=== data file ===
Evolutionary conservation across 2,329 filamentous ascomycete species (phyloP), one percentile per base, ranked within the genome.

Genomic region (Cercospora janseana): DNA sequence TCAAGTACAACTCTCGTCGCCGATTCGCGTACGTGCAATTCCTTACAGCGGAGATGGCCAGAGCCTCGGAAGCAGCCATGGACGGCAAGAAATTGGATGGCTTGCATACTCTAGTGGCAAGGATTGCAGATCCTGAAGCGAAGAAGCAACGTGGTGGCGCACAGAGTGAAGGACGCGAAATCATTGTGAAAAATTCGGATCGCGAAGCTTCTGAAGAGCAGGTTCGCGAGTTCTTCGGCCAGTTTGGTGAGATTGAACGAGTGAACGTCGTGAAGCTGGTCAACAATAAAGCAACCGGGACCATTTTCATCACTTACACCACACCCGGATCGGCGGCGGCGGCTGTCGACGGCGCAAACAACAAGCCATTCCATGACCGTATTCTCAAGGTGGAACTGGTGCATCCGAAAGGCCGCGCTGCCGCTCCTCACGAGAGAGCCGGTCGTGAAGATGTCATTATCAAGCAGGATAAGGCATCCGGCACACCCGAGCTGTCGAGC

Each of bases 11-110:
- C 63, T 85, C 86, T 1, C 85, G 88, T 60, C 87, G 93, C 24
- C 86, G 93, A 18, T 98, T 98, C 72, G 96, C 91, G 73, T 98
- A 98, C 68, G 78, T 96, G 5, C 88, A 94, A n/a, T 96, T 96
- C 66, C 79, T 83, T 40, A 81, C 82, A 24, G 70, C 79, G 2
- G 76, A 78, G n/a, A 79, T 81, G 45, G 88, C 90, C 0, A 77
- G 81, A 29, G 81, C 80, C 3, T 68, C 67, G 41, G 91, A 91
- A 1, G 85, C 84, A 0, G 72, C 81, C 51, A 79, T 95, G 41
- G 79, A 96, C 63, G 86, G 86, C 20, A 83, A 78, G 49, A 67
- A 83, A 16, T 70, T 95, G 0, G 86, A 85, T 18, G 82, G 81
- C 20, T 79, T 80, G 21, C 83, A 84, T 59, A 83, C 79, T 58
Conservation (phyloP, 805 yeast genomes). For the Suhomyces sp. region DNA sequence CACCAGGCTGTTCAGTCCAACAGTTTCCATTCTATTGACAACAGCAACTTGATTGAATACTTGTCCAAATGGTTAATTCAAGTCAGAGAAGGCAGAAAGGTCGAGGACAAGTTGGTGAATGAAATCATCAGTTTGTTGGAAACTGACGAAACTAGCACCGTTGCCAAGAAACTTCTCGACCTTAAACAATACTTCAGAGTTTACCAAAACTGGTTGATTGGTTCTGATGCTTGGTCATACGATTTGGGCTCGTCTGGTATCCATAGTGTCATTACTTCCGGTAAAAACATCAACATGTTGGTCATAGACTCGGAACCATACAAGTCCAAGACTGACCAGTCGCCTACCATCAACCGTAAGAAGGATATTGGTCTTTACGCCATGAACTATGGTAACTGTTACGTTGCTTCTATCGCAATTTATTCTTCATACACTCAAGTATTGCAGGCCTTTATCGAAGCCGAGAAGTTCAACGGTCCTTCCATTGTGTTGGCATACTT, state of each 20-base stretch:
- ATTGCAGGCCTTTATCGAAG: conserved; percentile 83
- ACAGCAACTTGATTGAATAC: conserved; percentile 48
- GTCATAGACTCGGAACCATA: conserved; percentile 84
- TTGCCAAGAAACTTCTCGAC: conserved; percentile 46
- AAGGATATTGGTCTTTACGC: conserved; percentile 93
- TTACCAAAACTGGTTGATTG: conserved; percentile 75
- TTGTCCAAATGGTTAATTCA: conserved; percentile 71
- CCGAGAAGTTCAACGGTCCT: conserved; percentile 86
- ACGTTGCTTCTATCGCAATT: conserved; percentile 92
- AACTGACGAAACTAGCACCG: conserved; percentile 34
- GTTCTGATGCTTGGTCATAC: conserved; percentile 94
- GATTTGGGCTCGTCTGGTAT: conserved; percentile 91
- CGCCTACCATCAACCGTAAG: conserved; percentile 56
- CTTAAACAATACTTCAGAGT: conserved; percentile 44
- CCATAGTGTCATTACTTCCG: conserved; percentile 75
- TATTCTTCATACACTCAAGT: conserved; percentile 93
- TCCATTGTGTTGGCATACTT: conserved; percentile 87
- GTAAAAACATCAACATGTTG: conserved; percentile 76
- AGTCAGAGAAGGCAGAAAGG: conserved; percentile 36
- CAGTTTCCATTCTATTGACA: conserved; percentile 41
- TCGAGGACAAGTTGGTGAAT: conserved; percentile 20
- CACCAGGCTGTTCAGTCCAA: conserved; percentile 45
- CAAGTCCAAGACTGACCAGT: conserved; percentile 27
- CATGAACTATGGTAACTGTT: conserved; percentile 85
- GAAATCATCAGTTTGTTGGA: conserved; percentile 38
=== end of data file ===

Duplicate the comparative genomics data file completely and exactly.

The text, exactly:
Evolutionary conservation across 2,329 filamentous ascomycete species (phyloP), one percentile per base, ranked within the genome.

Genomic region (Cercospora janseana): DNA sequence TCAAGTACAACTCTCGTCGCCGATTCGCGTACGTGCAATTCCTTACAGCGGAGATGGCCAGAGCCTCGGAAGCAGCCATGGACGGCAAGAAATTGGATGGCTTGCATACTCTAGTGGCAAGGATTGCAGATCCTGAAGCGAAGAAGCAACGTGGTGGCGCACAGAGTGAAGGACGCGAAATCATTGTGAAAAATTCGGATCGCGAAGCTTCTGAAGAGCAGGTTCGCGAGTTCTTCGGCCAGTTTGGTGAGATTGAACGAGTGAACGTCGTGAAGCTGGTCAACAATAAAGCAACCGGGACCATTTTCATCACTTACACCACACCCGGATCGGCGGCGGCGGCTGTCGACGGCGCAAACAACAAGCCATTCCATGACCGTATTCTCAAGGTGGAACTGGTGCATCCGAAAGGCCGCGCTGCCGCTCCTCACGAGAGAGCCGGTCGTGAAGATGTCATTATCAAGCAGGATAAGGCATCCGGCACACCCGAGCTGTCGAGC

Each of bases 11-110:
- C 63, T 85, C 86, T 1, C 85, G 88, T 60, C 87, G 93, C 24
- C 86, G 93, A 18, T 98, T 98, C 72, G 96, C 91, G 73, T 98
- A 98, C 68, G 78, T 96, G 5, C 88, A 94, A n/a, T 96, T 96
- C 66, C 79, T 83, T 40, A 81, C 82, A 24, G 70, C 79, G 2
- G 76, A 78, G n/a, A 79, T 81, G 45, G 88, C 90, C 0, A 77
- G 81, A 29, G 81, C 80, C 3, T 68, C 67, G 41, G 91, A 91
- A 1, G 85, C 84, A 0, G 72, C 81, C 51, A 79, T 95, G 41
- G 79, A 96, C 63, G 86, G 86, C 20, A 83, A 78, G 49, A 67
- A 83, A 16, T 70, T 95, G 0, G 86, A 85, T 18, G 82, G 81
- C 20, T 79, T 80, G 21, C 83, A 84, T 59, A 83, C 79, T 58
Conservation (phyloP, 805 yeast genomes). For the Suhomyces sp. region DNA sequence CACCAGGCTGTTCAGTCCAACAGTTTCCATTCTATTGACAACAGCAACTTGATTGAATACTTGTCCAAATGGTTAATTCAAGTCAGAGAAGGCAGAAAGGTCGAGGACAAGTTGGTGAATGAAATCATCAGTTTGTTGGAAACTGACGAAACTAGCACCGTTGCCAAGAAACTTCTCGACCTTAAACAATACTTCAGAGTTTACCAAAACTGGTTGATTGGTTCTGATGCTTGGTCATACGATTTGGGCTCGTCTGGTATCCATAGTGTCATTACTTCCGGTAAAAACATCAACATGTTGGTCATAGACTCGGAACCATACAAGTCCAAGACTGACCAGTCGCCTACCATCAACCGTAAGAAGGATATTGGTCTTTACGCCATGAACTATGGTAACTGTTACGTTGCTTCTATCGCAATTTATTCTTCATACACTCAAGTATTGCAGGCCTTTATCGAAGCCGAGAAGTTCAACGGTCCTTCCATTGTGTTGGCATACTT, state of each 20-base stretch:
- ATTGCAGGCCTTTATCGAAG: conserved; percentile 83
- ACAGCAACTTGATTGAATAC: conserved; percentile 48
- GTCATAGACTCGGAACCATA: conserved; percentile 84
- TTGCCAAGAAACTTCTCGAC: conserved; percentile 46
- AAGGATATTGGTCTTTACGC: conserved; percentile 93
- TTACCAAAACTGGTTGATTG: conserved; percentile 75
- TTGTCCAAATGGTTAATTCA: conserved; percentile 71
- CCGAGAAGTTCAACGGTCCT: conserved; percentile 86
- ACGTTGCTTCTATCGCAATT: conserved; percentile 92
- AACTGACGAAACTAGCACCG: conserved; percentile 34
- GTTCTGATGCTTGGTCATAC: conserved; percentile 94
- GATTTGGGCTCGTCTGGTAT: conserved; percentile 91
- CGCCTACCATCAACCGTAAG: conserved; percentile 56
- CTTAAACAATACTTCAGAGT: conserved; percentile 44
- CCATAGTGTCATTACTTCCG: conserved; percentile 75
- TATTCTTCATACACTCAAGT: conserved; percentile 93
- TCCATTGTGTTGGCATACTT: conserved; percentile 87
- GTAAAAACATCAACATGTTG: conserved; percentile 76
- AGTCAGAGAAGGCAGAAAGG: conserved; percentile 36
- CAGTTTCCATTCTATTGACA: conserved; percentile 41
- TCGAGGACAAGTTGGTGAAT: conserved; percentile 20
- CACCAGGCTGTTCAGTCCAA: conserved; percentile 45
- CAAGTCCAAGACTGACCAGT: conserved; percentile 27
- CATGAACTATGGTAACTGTT: conserved; percentile 85
- GAAATCATCAGTTTGTTGGA: conserved; percentile 38